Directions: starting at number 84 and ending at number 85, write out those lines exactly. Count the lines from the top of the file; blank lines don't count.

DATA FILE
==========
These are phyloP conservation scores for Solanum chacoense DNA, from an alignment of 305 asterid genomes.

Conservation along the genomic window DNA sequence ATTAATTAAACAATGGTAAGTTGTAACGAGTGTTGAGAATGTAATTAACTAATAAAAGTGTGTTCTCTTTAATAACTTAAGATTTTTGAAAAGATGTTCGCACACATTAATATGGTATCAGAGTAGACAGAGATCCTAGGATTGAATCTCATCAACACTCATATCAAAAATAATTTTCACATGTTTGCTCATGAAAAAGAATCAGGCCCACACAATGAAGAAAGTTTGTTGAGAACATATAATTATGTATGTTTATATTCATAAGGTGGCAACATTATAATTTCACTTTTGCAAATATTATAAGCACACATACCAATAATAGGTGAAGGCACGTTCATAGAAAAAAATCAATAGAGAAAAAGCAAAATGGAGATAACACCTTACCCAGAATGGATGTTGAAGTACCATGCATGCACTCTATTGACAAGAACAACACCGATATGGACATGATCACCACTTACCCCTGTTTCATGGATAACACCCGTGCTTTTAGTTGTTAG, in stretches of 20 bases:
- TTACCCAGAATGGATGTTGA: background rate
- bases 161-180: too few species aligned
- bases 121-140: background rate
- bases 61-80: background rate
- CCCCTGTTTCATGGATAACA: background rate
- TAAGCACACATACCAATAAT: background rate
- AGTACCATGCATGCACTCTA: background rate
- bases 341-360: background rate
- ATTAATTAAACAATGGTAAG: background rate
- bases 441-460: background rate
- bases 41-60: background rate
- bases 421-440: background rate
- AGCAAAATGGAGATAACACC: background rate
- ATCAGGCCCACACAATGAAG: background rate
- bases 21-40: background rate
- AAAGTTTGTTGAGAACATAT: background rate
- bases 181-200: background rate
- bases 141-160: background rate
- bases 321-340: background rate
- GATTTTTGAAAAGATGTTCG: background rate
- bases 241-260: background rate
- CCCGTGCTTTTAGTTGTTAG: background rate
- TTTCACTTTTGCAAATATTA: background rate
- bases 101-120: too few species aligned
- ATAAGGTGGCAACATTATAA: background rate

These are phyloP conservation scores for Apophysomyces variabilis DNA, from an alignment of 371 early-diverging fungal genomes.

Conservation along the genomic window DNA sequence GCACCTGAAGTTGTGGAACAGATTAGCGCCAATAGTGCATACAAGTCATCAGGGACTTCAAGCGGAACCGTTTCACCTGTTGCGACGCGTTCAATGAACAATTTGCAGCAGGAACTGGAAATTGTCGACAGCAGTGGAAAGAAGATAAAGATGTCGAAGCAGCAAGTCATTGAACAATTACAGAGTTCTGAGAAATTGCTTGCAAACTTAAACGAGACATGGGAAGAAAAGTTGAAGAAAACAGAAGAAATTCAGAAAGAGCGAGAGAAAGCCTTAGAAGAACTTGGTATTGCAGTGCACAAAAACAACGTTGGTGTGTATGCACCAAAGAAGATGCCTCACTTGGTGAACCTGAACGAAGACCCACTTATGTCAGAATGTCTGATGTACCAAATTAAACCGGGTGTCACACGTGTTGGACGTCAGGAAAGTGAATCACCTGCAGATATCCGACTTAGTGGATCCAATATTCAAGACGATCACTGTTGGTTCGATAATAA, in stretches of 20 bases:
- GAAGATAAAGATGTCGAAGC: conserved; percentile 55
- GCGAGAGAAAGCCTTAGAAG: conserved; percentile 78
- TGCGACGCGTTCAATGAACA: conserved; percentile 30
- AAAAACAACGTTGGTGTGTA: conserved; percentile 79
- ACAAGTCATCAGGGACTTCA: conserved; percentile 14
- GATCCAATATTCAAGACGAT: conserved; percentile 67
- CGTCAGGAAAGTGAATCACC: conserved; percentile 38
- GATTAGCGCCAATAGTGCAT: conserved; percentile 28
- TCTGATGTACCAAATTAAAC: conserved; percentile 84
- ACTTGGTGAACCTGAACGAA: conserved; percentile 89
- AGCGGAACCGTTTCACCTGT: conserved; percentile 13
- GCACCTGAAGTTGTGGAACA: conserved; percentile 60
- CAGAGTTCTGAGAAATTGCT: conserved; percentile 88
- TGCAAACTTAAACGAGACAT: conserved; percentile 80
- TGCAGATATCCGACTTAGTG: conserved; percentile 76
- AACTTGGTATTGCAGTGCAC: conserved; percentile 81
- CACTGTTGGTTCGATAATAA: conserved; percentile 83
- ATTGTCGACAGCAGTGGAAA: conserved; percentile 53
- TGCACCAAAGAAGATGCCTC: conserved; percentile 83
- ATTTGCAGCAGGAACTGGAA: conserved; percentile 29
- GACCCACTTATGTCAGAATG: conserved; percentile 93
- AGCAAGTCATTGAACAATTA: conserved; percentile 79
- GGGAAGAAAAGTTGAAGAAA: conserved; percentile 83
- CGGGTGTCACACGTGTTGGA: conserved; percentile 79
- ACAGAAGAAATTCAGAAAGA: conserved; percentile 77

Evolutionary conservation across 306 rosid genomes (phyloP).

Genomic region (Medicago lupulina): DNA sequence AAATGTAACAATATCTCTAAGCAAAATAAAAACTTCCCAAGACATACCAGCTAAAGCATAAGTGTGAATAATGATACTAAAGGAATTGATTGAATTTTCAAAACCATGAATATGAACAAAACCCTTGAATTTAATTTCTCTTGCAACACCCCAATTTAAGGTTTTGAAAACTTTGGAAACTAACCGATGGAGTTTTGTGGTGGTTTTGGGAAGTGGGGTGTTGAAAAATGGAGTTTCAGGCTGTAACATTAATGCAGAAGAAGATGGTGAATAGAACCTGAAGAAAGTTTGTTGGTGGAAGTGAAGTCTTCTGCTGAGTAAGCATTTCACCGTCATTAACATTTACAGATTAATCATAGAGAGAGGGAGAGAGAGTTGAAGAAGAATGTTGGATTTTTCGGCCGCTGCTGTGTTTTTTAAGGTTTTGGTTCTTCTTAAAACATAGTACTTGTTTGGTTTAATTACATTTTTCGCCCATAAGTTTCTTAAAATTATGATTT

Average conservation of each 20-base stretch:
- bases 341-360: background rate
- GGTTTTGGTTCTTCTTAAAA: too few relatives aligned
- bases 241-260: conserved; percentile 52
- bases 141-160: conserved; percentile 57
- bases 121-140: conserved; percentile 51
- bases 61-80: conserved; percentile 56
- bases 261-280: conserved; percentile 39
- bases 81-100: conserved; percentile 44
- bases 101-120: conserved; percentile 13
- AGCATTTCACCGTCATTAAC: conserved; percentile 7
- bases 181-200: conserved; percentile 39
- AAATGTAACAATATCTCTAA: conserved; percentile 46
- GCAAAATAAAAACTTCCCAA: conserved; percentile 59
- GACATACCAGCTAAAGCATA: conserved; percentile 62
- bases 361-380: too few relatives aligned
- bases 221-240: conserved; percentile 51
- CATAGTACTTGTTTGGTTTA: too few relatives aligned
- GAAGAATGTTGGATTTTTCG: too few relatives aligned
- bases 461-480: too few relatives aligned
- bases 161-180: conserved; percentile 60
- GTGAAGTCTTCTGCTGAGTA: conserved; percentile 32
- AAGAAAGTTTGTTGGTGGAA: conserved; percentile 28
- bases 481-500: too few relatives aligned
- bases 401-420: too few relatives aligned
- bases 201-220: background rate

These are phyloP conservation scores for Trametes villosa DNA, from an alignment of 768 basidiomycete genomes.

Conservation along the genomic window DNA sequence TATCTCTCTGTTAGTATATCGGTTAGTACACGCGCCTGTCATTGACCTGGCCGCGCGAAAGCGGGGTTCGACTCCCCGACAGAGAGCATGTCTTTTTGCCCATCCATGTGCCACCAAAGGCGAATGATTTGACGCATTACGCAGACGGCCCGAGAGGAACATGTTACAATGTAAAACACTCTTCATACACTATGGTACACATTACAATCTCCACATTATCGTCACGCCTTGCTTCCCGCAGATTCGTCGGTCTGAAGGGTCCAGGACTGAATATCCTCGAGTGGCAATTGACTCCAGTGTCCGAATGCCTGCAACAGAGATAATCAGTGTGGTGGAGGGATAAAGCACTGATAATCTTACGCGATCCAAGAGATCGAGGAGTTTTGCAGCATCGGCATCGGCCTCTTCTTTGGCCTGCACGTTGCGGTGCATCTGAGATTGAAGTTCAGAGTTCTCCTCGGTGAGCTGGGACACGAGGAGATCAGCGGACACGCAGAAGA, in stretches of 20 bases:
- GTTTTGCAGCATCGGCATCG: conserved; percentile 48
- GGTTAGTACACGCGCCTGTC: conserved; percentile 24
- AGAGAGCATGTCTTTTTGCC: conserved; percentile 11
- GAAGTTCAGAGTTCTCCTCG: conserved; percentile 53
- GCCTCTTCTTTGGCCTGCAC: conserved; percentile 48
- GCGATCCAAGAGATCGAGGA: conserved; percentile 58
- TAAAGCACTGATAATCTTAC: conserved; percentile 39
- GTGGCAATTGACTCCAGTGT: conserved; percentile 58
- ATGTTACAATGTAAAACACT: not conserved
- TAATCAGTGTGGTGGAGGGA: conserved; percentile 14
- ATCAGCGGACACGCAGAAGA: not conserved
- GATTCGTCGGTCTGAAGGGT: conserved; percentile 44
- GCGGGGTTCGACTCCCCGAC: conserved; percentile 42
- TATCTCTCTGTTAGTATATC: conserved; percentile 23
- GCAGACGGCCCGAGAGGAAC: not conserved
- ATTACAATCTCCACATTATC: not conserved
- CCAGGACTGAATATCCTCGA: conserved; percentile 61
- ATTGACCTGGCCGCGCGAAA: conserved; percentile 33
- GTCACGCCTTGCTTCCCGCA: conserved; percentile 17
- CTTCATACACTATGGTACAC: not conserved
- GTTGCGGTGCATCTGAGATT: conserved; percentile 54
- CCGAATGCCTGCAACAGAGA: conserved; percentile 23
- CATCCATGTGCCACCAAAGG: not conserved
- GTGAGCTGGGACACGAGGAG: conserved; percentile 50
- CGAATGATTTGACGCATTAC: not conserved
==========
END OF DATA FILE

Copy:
Conservation along the genomic window DNA sequence TATCTCTCTGTTAGTATATCGGTTAGTACACGCGCCTGTCATTGACCTGGCCGCGCGAAAGCGGGGTTCGACTCCCCGACAGAGAGCATGTCTTTTTGCCCATCCATGTGCCACCAAAGGCGAATGATTTGACGCATTACGCAGACGGCCCGAGAGGAACATGTTACAATGTAAAACACTCTTCATACACTATGGTACACATTACAATCTCCACATTATCGTCACGCCTTGCTTCCCGCAGATTCGTCGGTCTGAAGGGTCCAGGACTGAATATCCTCGAGTGGCAATTGACTCCAGTGTCCGAATGCCTGCAACAGAGATAATCAGTGTGGTGGAGGGATAAAGCACTGATAATCTTACGCGATCCAAGAGATCGAGGAGTTTTGCAGCATCGGCATCGGCCTCTTCTTTGGCCTGCACGTTGCGGTGCATCTGAGATTGAAGTTCAGAGTTCTCCTCGGTGAGCTGGGACACGAGGAGATCAGCGGACACGCAGAAGA, in stretches of 20 bases:
- GTTTTGCAGCATCGGCATCG: conserved; percentile 48